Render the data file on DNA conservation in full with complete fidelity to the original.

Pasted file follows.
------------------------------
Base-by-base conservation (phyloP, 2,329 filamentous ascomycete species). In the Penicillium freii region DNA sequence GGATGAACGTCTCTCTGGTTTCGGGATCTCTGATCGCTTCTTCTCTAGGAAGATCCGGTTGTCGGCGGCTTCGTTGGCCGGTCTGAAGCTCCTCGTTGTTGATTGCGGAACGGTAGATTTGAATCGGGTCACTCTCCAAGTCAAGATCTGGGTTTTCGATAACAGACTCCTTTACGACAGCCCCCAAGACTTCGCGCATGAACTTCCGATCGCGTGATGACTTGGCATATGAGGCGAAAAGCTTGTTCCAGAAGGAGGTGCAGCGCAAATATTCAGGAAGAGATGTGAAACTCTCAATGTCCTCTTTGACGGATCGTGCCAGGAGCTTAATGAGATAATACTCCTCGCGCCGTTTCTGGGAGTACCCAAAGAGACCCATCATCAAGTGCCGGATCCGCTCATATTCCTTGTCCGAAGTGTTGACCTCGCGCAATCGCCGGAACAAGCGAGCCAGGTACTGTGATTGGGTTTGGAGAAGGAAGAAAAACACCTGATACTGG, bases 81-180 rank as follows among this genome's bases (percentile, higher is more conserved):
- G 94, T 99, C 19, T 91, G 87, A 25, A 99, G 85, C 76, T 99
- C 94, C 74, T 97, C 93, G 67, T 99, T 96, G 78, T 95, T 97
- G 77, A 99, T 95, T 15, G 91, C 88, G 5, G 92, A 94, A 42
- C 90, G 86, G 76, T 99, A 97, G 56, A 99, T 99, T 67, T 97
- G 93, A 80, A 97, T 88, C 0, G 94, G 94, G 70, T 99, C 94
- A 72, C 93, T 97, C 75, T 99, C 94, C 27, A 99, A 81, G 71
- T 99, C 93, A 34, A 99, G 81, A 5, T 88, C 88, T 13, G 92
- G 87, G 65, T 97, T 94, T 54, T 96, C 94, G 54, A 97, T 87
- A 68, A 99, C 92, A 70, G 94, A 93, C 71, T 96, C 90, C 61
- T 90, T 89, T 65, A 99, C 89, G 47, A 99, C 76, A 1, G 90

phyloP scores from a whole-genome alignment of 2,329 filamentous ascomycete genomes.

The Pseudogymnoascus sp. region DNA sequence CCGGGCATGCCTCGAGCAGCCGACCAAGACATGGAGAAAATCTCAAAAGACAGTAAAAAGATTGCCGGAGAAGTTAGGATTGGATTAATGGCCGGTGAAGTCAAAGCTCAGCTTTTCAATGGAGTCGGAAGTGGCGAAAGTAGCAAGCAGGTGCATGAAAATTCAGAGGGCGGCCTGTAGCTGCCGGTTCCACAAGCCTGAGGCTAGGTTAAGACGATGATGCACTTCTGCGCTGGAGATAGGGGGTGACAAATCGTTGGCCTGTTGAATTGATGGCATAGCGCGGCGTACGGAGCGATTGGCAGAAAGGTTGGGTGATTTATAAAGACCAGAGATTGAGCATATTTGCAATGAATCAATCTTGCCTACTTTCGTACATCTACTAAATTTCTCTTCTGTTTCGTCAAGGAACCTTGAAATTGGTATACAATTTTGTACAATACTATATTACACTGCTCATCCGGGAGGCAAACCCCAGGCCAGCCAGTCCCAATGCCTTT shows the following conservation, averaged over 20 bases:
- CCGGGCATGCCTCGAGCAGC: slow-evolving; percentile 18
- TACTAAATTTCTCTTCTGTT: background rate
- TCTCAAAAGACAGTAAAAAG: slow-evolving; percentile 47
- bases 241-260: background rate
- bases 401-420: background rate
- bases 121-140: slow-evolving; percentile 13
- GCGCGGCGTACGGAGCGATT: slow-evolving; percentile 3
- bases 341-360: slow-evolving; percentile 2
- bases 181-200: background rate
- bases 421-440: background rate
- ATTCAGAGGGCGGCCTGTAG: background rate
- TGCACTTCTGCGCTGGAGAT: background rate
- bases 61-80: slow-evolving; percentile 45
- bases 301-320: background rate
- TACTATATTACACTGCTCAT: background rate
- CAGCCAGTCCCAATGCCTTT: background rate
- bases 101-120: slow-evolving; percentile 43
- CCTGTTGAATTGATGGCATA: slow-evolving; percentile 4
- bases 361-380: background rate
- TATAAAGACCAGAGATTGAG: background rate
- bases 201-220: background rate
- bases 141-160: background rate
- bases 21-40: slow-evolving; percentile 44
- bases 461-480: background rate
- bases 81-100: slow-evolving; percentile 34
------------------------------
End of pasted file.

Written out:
Base-by-base conservation (phyloP, 2,329 filamentous ascomycete species). In the Penicillium freii region DNA sequence GGATGAACGTCTCTCTGGTTTCGGGATCTCTGATCGCTTCTTCTCTAGGAAGATCCGGTTGTCGGCGGCTTCGTTGGCCGGTCTGAAGCTCCTCGTTGTTGATTGCGGAACGGTAGATTTGAATCGGGTCACTCTCCAAGTCAAGATCTGGGTTTTCGATAACAGACTCCTTTACGACAGCCCCCAAGACTTCGCGCATGAACTTCCGATCGCGTGATGACTTGGCATATGAGGCGAAAAGCTTGTTCCAGAAGGAGGTGCAGCGCAAATATTCAGGAAGAGATGTGAAACTCTCAATGTCCTCTTTGACGGATCGTGCCAGGAGCTTAATGAGATAATACTCCTCGCGCCGTTTCTGGGAGTACCCAAAGAGACCCATCATCAAGTGCCGGATCCGCTCATATTCCTTGTCCGAAGTGTTGACCTCGCGCAATCGCCGGAACAAGCGAGCCAGGTACTGTGATTGGGTTTGGAGAAGGAAGAAAAACACCTGATACTGG, bases 81-180 rank as follows among this genome's bases (percentile, higher is more conserved):
- G 94, T 99, C 19, T 91, G 87, A 25, A 99, G 85, C 76, T 99
- C 94, C 74, T 97, C 93, G 67, T 99, T 96, G 78, T 95, T 97
- G 77, A 99, T 95, T 15, G 91, C 88, G 5, G 92, A 94, A 42
- C 90, G 86, G 76, T 99, A 97, G 56, A 99, T 99, T 67, T 97
- G 93, A 80, A 97, T 88, C 0, G 94, G 94, G 70, T 99, C 94
- A 72, C 93, T 97, C 75, T 99, C 94, C 27, A 99, A 81, G 71
- T 99, C 93, A 34, A 99, G 81, A 5, T 88, C 88, T 13, G 92
- G 87, G 65, T 97, T 94, T 54, T 96, C 94, G 54, A 97, T 87
- A 68, A 99, C 92, A 70, G 94, A 93, C 71, T 96, C 90, C 61
- T 90, T 89, T 65, A 99, C 89, G 47, A 99, C 76, A 1, G 90

phyloP scores from a whole-genome alignment of 2,329 filamentous ascomycete genomes.

The Pseudogymnoascus sp. region DNA sequence CCGGGCATGCCTCGAGCAGCCGACCAAGACATGGAGAAAATCTCAAAAGACAGTAAAAAGATTGCCGGAGAAGTTAGGATTGGATTAATGGCCGGTGAAGTCAAAGCTCAGCTTTTCAATGGAGTCGGAAGTGGCGAAAGTAGCAAGCAGGTGCATGAAAATTCAGAGGGCGGCCTGTAGCTGCCGGTTCCACAAGCCTGAGGCTAGGTTAAGACGATGATGCACTTCTGCGCTGGAGATAGGGGGTGACAAATCGTTGGCCTGTTGAATTGATGGCATAGCGCGGCGTACGGAGCGATTGGCAGAAAGGTTGGGTGATTTATAAAGACCAGAGATTGAGCATATTTGCAATGAATCAATCTTGCCTACTTTCGTACATCTACTAAATTTCTCTTCTGTTTCGTCAAGGAACCTTGAAATTGGTATACAATTTTGTACAATACTATATTACACTGCTCATCCGGGAGGCAAACCCCAGGCCAGCCAGTCCCAATGCCTTT shows the following conservation, averaged over 20 bases:
- CCGGGCATGCCTCGAGCAGC: slow-evolving; percentile 18
- TACTAAATTTCTCTTCTGTT: background rate
- TCTCAAAAGACAGTAAAAAG: slow-evolving; percentile 47
- bases 241-260: background rate
- bases 401-420: background rate
- bases 121-140: slow-evolving; percentile 13
- GCGCGGCGTACGGAGCGATT: slow-evolving; percentile 3
- bases 341-360: slow-evolving; percentile 2
- bases 181-200: background rate
- bases 421-440: background rate
- ATTCAGAGGGCGGCCTGTAG: background rate
- TGCACTTCTGCGCTGGAGAT: background rate
- bases 61-80: slow-evolving; percentile 45
- bases 301-320: background rate
- TACTATATTACACTGCTCAT: background rate
- CAGCCAGTCCCAATGCCTTT: background rate
- bases 101-120: slow-evolving; percentile 43
- CCTGTTGAATTGATGGCATA: slow-evolving; percentile 4
- bases 361-380: background rate
- TATAAAGACCAGAGATTGAG: background rate
- bases 201-220: background rate
- bases 141-160: background rate
- bases 21-40: slow-evolving; percentile 44
- bases 461-480: background rate
- bases 81-100: slow-evolving; percentile 34